Wrecking Ball is the seventh track and whilst it addresses the tearing down of Giants Stadium in New Jersey, it is also a metaphor for the wider destruction meted out by developers and the bulldozer of corporate big business, evoking Steinbeck’s similar narrative of so many years ago,

Now my home’s here in these Meadowlands where mosquitoes grow big as airplanes
Here where the blood is spilled, the arena’s filled, the Giants play the game
So raise up your glasses and let me hear your voices call
Because tonight all the dead are here, so bring your wrecking ball

Ninth song Rocky Ground is perhaps the most emotionally charged and evokes Christian precepts upon which America has always presumed it attains its true spirit of freedom, equality, independence and the will to act righteously. The song delivers this through its gospel tones, but also a contemporising with some brief opening record scratch and then female rap, the latter having alienated a few diehard Springsteen listeners and commentators, but which I think shows Springsteen making the necessary marriage between past and present, musically as well as lyrically,

You use your muscle and your mind and you pray your best
That your best is good enough, the Lord will do the rest
You raise your children and you teach them to walk staright and sure
You pray that hard times, hard times, come no more
You try to sleep, you toss and turn, the bottom’s dropping out
Where you once had faith now there’s only doubt
You pray for guidance, only silence now meets your prayers
The morning breaks, you awake but no-one’s there

Stand-out track is tenth Land Of Hope And Dreams that Springsteen has played and recorded live, not least for the admittedly maudlin but genuinely moving saxophone solo by the late Clarence Clemons. But it is a song that lyrically and musically is Springsteen at his best – yes the bombast of the rousing chorus and driving rhythms, but it is as heartfelt as we have come to expect and respect,

I will provide for you and I’ll stand by your side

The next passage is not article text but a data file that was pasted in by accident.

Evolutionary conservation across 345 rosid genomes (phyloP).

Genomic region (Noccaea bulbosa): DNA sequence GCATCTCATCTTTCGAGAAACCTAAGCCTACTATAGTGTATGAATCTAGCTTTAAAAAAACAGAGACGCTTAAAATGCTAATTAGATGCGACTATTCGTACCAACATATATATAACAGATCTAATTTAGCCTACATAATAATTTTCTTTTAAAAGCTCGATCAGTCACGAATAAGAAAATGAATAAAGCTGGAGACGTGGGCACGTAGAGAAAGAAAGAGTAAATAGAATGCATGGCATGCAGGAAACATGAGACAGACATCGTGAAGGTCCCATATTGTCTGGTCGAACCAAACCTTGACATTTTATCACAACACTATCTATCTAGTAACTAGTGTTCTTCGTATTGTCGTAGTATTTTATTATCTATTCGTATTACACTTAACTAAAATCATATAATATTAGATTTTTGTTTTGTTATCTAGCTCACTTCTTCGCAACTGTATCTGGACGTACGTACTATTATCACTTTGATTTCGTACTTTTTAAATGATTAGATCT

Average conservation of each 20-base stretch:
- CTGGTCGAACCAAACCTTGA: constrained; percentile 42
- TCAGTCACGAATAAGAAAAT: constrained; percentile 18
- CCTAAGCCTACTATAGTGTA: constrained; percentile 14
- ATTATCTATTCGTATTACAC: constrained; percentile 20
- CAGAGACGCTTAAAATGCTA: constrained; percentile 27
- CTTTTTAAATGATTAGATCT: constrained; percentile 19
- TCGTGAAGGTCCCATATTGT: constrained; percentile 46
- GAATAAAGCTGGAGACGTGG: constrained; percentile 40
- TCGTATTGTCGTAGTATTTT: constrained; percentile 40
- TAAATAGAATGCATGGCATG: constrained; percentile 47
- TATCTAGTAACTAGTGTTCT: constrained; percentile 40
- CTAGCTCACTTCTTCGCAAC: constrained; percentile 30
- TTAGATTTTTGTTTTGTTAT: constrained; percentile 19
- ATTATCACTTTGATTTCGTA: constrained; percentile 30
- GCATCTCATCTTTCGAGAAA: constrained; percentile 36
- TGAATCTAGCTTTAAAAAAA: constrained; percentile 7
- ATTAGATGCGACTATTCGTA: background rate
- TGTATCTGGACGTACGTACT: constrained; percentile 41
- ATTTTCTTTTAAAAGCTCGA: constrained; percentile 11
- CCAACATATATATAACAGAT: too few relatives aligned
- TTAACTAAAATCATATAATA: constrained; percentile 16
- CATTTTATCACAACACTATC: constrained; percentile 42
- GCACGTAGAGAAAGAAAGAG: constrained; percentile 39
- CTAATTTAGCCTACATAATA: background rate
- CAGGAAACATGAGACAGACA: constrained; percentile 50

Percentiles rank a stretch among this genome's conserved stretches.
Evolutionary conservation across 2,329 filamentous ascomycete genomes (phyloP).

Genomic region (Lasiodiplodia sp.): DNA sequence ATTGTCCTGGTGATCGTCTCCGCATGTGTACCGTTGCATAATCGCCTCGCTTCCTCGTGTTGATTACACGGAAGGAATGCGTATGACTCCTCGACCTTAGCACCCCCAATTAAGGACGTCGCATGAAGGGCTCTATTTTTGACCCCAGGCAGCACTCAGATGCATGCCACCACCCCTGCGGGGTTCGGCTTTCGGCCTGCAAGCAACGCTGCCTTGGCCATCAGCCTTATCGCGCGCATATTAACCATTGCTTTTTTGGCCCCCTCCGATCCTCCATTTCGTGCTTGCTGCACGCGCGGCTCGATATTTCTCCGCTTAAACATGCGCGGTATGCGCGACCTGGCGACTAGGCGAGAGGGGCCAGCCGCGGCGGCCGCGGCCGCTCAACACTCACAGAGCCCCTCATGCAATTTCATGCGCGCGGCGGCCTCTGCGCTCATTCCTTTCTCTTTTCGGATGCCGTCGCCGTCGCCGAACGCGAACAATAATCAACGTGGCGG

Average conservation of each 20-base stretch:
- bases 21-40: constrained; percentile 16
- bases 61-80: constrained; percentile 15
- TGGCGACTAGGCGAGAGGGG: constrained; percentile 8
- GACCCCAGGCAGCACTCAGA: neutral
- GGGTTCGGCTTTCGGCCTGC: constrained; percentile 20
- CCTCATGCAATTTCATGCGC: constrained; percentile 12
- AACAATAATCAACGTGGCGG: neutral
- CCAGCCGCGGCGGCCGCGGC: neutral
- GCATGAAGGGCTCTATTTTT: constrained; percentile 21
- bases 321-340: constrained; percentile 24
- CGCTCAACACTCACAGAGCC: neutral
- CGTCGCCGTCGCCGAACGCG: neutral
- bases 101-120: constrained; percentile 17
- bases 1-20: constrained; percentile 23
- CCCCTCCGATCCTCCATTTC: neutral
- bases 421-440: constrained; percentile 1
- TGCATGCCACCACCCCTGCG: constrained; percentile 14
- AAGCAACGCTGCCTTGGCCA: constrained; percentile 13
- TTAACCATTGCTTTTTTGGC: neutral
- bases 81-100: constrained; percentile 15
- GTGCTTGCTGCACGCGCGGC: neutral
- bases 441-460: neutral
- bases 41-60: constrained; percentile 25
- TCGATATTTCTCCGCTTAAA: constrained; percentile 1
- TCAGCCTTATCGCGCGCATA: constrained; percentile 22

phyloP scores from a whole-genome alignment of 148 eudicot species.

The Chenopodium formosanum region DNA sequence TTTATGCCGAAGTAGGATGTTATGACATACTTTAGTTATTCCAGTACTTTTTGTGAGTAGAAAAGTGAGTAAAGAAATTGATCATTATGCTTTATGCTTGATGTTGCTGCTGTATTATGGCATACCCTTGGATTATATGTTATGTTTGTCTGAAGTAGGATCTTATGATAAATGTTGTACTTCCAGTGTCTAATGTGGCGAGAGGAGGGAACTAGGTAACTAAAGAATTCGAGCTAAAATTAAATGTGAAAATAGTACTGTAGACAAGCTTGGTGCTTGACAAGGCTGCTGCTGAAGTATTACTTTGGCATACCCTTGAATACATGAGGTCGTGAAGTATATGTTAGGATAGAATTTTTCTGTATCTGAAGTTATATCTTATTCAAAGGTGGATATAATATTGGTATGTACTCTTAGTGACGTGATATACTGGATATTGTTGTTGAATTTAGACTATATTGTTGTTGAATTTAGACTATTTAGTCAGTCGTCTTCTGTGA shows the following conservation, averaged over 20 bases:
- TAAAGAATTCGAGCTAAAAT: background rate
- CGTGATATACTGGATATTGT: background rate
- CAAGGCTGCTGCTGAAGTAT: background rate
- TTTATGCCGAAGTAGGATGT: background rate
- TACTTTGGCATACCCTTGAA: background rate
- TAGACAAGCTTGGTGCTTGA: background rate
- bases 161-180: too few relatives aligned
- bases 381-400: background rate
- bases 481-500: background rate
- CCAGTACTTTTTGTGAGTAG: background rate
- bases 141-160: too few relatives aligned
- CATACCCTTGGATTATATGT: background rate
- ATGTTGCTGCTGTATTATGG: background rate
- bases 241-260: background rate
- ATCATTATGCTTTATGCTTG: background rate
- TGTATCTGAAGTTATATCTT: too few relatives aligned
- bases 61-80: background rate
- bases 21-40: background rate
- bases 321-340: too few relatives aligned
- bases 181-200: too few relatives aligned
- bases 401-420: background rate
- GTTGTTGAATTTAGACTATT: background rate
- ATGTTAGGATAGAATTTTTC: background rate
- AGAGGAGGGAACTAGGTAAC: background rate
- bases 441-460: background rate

You’ll need a good companion now for his part of the ride
Yeah, leave behind your sorrows, let this day be the last
Well, tomorrow there’ll be sunshine and all this darkness past

Well, Big Wheels roll through fields where sunlight streams
Oh, meet me in a land of hope and dreams

Well, this train carries saints and sinners
This train carries losers and winners
This train carries whores and gamblers
This train carries lost souls

Whilst not the last song on the album – and the deluxe edition has thirteen with two bonus tracks – this has an appropriate strident and positive note upon which to end the storyline. And I would hope I have made it clear that it is this storytelling that makes this a significant album for its time, not just as a part of Springsteen’s output.


  1. Hi Some Awe. Glad you are keeping up the good work. I don't think I can be bothered to listen to any more Springsteen buut sounds like you think this album would be worth an ear. I did enjoy a few tracks of The Rising for a little while. A million miles from Brucey but Liz Green is playing at the Cavern later this month. Have you come across her? Her recent album is a little restrained but I liked her early singles and eps very much. An interesting voice.

  2. Hello Paul, good to hear from you. No, this isn't musically his best, and is 'familiar' - but then Bruce fans like that!

    Thanks for the heads up on Liz Green - I will check out the youtube links. Cavern is always a good place to see people.

    Thanks for stopping by; perhaps see at a venue nearby soon.